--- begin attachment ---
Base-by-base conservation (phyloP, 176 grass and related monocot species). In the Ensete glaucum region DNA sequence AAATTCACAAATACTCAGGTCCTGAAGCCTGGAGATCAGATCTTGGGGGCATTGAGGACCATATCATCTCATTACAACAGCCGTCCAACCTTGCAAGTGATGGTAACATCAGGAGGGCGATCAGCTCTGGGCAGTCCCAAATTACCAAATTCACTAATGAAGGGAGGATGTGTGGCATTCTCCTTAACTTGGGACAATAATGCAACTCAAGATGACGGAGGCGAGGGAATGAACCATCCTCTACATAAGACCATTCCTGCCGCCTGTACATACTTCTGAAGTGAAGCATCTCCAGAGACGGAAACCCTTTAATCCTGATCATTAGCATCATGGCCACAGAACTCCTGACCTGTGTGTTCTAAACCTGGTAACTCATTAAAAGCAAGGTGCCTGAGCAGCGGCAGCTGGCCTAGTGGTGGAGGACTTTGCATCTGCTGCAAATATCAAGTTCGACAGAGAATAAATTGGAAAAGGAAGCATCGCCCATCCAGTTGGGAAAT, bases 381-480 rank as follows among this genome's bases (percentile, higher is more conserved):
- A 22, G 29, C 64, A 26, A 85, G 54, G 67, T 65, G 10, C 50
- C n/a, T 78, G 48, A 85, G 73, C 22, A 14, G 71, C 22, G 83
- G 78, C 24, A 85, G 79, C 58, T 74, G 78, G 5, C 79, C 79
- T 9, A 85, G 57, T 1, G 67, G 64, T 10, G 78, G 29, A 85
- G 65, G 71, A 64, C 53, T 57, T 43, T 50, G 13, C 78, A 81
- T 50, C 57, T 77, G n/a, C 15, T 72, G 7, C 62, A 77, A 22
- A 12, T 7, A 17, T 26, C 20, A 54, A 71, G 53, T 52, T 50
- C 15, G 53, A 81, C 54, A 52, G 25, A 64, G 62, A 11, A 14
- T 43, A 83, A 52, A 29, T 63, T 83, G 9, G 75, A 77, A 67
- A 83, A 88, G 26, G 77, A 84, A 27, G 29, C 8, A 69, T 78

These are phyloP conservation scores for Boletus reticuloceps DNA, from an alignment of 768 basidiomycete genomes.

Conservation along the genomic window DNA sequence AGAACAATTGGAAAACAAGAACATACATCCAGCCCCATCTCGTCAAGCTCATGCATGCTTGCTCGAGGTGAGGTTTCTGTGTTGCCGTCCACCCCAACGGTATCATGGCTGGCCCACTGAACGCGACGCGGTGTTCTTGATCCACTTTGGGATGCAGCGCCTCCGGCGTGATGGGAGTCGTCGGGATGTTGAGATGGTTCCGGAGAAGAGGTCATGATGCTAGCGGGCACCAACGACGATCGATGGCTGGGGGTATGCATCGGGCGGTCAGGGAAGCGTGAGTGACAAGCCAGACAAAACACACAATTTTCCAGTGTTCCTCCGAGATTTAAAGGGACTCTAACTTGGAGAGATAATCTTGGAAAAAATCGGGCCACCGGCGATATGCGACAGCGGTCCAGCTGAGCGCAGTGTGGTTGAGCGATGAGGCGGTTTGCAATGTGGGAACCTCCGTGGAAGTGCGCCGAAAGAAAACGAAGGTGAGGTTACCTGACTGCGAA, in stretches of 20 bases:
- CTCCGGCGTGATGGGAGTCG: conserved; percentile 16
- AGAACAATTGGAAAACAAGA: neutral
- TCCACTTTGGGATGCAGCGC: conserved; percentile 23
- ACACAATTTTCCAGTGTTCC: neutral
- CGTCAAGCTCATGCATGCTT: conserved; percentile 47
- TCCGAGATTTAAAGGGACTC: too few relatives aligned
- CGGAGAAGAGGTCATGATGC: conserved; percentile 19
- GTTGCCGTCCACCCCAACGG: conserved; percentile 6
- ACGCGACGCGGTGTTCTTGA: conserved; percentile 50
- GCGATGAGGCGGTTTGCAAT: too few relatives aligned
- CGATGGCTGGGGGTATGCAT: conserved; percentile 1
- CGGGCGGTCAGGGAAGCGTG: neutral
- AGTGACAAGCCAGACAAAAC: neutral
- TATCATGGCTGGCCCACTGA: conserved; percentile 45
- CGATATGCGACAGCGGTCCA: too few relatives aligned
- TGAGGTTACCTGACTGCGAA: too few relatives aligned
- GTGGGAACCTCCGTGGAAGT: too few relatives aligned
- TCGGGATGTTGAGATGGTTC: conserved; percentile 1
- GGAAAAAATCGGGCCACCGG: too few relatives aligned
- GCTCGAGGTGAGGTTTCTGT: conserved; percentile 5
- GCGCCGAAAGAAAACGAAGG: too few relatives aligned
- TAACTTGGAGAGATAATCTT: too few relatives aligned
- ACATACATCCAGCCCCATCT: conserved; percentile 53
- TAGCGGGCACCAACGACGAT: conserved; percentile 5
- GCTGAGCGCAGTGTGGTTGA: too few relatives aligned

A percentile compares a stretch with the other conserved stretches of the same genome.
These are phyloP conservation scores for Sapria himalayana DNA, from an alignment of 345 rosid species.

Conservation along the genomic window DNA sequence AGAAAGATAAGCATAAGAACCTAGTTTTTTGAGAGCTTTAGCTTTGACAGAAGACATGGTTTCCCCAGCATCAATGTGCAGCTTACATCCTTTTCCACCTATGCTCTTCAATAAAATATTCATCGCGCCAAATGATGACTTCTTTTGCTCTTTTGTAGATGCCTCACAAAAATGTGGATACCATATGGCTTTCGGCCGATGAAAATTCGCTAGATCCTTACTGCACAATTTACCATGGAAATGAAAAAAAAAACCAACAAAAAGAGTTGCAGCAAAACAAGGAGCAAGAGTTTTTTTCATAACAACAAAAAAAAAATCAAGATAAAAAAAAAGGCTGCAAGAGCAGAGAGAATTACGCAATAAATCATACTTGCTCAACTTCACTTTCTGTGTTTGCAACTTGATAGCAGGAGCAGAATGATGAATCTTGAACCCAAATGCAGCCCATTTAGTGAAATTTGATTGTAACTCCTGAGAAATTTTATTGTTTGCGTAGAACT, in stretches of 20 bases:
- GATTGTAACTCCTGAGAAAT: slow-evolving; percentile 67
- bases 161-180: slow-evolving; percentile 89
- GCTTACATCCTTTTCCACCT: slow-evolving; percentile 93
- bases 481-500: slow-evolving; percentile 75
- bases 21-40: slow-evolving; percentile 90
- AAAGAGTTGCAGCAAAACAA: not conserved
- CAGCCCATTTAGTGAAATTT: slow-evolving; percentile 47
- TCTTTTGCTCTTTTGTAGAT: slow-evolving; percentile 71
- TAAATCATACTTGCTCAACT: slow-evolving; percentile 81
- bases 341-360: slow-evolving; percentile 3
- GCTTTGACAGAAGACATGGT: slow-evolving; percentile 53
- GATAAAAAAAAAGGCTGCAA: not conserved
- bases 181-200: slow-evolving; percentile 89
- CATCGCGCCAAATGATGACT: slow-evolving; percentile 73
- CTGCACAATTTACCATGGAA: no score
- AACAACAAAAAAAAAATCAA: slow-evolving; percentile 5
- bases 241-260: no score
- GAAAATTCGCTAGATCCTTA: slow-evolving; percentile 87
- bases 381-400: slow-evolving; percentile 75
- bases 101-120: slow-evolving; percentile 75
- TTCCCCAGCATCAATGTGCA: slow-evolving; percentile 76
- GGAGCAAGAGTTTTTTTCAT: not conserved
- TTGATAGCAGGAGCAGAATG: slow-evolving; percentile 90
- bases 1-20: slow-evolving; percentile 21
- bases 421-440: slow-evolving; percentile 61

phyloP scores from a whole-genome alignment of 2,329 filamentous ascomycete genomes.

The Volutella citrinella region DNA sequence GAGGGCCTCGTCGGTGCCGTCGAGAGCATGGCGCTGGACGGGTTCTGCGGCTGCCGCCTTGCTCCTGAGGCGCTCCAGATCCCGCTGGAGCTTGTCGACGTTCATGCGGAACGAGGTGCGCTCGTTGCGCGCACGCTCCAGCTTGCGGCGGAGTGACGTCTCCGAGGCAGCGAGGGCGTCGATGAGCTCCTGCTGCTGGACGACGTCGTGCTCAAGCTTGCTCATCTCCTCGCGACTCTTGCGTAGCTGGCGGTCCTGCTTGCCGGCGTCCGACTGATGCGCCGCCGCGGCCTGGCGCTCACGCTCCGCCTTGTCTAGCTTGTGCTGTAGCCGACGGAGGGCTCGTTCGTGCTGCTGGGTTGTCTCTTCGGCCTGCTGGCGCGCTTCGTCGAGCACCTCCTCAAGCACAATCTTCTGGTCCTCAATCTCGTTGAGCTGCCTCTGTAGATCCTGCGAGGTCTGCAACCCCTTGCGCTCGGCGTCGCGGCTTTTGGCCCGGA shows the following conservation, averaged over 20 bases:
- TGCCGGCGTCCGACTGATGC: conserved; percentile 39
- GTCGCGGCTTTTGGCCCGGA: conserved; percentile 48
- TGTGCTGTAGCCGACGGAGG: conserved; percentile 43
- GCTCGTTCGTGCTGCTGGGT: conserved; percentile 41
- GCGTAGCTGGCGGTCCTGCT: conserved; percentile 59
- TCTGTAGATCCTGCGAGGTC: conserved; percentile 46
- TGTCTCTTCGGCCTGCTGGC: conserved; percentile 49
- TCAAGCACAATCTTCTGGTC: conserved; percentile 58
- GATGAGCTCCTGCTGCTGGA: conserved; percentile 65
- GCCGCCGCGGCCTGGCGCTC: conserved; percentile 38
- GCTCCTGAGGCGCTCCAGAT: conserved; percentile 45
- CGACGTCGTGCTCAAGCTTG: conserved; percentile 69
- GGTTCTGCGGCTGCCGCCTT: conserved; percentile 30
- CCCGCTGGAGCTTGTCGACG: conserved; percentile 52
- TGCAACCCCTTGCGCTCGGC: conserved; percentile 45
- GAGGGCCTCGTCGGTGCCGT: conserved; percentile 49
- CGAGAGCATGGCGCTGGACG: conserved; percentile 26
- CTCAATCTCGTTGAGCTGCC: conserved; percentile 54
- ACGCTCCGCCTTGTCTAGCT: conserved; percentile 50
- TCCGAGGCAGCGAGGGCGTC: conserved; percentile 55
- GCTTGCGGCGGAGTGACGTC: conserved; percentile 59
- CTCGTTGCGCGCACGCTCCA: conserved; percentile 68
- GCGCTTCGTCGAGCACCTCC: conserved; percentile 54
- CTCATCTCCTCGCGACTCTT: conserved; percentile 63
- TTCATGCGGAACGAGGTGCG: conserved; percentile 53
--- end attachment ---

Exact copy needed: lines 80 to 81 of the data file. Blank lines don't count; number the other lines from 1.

- CGACGTCGTGCTCAAGCTTG: conserved; percentile 69
- GGTTCTGCGGCTGCCGCCTT: conserved; percentile 30